It’s 1940 and Europe is shadowed by war. But in a small village in Austria, Karl, Elsa and Max, three friends on the brink of adulthood enjoy the fading light of innocence. Until one day, the peaceful village is torn apart by the disappearance of Elsa ... her death sealing the fate of Karl and Max forever. Days after her disappearance, Karl is conscripted to the German army. Fighting for his life in the deathly cold of the Russian winter during Operation Barbarossa by day, by night, his dreams are of Elsa. Max has fled to safety to live with his uncle, the Monsignor, in the Archbishop’s Palace in Zagreb. There, he becomes embroiled in a genocide, where knowledge is the ultimate weapon and power, the ultimate prize. As the years pass, Max and Karl fight a war that can never be won. Karl, now a Captain in the German army, is haunted by the faces of the men left behind on the battlefields of Russia and the disappearance of Elsa. Max, a priest in Rome, is consumed by power and greed, and a shameful secret he is determined to bury. For Max, only one man has the power to destroy him. Because only Karl knows the truth behind Elsa’s disappearance. From the mountains of Austria, to the suburbs of Moscow, the cities of Vienna, Zagreb and Rome, THE BETRAYED is an epic story of love, loss, heroism and the power of destiny.So there you have it. Not exactly a conventional Irish thriller, which is all the more reason to embrace it and - hopefully - expand the parameters of what is and isn’t considered an Irish crime novel. If there’s one thing I love in a writer, be it in terms of story, language or vision, it’s ambition. And from the sounds of things, Christy Kenneally has ambition to burn. The novel is officially published on July 7th, by the way; I’ll keep you posted …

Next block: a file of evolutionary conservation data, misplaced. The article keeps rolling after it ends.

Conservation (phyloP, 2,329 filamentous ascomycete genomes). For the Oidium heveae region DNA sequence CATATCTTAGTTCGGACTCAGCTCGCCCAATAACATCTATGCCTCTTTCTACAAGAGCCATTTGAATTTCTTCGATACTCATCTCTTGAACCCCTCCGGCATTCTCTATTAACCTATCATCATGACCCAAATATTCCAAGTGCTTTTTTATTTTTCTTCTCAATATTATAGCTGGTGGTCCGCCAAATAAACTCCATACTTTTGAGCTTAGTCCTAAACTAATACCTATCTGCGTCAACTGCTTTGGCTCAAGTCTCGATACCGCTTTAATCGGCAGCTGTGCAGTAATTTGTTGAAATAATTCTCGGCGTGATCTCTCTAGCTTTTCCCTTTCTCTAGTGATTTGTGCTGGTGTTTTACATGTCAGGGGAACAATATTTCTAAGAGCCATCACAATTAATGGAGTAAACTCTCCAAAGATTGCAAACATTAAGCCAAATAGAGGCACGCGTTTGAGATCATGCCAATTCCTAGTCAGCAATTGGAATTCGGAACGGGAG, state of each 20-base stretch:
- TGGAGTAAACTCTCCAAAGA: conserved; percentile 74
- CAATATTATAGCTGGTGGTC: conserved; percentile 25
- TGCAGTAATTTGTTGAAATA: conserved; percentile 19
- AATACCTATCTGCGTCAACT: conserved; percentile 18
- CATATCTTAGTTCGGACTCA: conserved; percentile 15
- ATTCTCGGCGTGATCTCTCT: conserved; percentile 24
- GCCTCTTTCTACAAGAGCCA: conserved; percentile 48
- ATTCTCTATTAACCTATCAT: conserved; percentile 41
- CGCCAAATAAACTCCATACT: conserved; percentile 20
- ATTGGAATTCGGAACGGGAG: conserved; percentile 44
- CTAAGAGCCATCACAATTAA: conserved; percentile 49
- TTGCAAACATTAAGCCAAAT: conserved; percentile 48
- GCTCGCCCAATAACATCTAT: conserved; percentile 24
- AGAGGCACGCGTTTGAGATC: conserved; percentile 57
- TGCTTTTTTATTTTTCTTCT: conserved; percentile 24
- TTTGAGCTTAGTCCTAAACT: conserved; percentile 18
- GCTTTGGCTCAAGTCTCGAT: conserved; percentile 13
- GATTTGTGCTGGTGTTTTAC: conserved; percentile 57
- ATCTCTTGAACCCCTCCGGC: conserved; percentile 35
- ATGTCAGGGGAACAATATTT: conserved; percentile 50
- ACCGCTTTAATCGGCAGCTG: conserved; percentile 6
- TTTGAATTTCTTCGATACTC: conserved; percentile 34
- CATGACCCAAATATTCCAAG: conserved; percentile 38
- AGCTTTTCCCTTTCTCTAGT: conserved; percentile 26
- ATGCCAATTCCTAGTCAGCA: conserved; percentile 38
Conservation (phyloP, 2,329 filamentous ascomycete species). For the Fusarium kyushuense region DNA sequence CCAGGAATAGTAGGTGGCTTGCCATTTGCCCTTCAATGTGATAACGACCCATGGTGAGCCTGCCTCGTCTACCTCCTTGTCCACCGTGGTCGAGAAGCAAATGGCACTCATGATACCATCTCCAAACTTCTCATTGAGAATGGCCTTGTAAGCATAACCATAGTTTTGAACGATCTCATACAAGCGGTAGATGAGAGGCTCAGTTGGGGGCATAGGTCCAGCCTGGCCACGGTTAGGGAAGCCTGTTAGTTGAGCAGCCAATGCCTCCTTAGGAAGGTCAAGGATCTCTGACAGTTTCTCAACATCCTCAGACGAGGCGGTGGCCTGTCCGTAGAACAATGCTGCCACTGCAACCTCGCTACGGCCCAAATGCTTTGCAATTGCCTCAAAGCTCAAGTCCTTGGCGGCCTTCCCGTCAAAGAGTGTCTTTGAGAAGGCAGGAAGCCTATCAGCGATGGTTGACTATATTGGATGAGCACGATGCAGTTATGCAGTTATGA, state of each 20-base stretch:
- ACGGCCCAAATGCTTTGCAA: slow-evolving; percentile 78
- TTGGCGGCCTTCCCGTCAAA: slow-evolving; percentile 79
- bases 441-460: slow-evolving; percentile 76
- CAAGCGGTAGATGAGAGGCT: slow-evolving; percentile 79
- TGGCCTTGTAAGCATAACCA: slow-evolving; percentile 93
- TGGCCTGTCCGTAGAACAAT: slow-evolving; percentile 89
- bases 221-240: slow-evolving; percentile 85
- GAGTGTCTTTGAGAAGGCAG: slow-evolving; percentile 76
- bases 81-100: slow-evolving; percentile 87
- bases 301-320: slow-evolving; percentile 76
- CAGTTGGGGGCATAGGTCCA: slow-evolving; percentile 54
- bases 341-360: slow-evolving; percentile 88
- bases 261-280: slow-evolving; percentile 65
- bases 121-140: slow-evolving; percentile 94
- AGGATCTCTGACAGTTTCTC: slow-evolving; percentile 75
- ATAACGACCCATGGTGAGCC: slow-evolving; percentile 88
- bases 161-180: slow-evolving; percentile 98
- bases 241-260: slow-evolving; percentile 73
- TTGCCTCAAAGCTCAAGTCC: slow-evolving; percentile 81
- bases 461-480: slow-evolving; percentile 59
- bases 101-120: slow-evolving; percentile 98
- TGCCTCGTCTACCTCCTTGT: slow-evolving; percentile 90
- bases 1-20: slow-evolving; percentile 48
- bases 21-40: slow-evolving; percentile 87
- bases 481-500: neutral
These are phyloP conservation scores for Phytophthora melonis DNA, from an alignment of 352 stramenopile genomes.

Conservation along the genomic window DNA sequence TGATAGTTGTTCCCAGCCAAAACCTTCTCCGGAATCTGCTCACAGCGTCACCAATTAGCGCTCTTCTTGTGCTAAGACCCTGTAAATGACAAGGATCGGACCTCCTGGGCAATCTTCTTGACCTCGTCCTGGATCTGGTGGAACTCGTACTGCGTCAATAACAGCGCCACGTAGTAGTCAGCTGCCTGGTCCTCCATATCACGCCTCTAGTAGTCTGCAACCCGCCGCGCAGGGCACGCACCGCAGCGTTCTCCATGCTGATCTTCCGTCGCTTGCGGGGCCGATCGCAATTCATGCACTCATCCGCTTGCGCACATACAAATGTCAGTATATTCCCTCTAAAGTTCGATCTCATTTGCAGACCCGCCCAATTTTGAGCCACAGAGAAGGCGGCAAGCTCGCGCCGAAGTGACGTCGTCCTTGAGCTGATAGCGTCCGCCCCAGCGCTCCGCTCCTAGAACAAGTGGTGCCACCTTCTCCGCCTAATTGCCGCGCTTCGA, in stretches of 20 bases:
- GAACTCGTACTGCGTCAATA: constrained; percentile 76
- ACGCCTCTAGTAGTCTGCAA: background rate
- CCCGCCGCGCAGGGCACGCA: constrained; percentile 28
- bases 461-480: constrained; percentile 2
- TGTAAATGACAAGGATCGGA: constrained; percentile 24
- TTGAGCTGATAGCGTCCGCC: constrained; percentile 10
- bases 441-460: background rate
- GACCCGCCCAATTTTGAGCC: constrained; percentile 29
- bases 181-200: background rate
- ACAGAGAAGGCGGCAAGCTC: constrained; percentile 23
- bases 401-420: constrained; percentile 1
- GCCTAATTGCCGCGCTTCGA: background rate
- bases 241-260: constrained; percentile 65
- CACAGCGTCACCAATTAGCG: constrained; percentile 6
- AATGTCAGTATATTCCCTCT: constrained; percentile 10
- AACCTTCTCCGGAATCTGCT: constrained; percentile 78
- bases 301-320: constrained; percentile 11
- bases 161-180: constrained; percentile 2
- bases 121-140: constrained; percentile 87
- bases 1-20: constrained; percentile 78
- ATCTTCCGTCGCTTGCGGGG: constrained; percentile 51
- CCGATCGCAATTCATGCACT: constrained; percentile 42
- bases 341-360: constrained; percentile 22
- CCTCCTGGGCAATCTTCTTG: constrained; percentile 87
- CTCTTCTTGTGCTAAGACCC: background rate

“Burke shows again that he’s not just a comic genius, but also a fine dramatic writer and storyteller.” – Booklist. “Prose both scabrous and poetic.” – Publishers Weekly. “Proust meets Chandler over a pint of Guinness.” – Spectator. “Among the most memorable books of the year, of any genre.” – Sunday Times. “A hardboiled delight.” – Guardian. “Imagine Donald Westlake and Richard Stark collaborating on a screwball noir.” – Kirkus Reviews. “A cross between Raymond Chandler and Flann O’Brien.” – John Banville.
Thursday, June 30, 2011
To Thrill Or Not To Thrill, That Is The Question
I’m never sure as to whether I should include Christy Kenneally in these pages, because although he’s Irish, certainly, and his novels have the epic sweep expected of a thriller these days, I don’t actually know if Kenneally writes them as thrillers. It would help to clarify matters, of course, if I were to read one of his novels - his previous offering, TEARS OF GOD, tempted me for a very long time - and I think I’m going to start with his latest offering, THE BETRAYED. Quoth the blurb elves: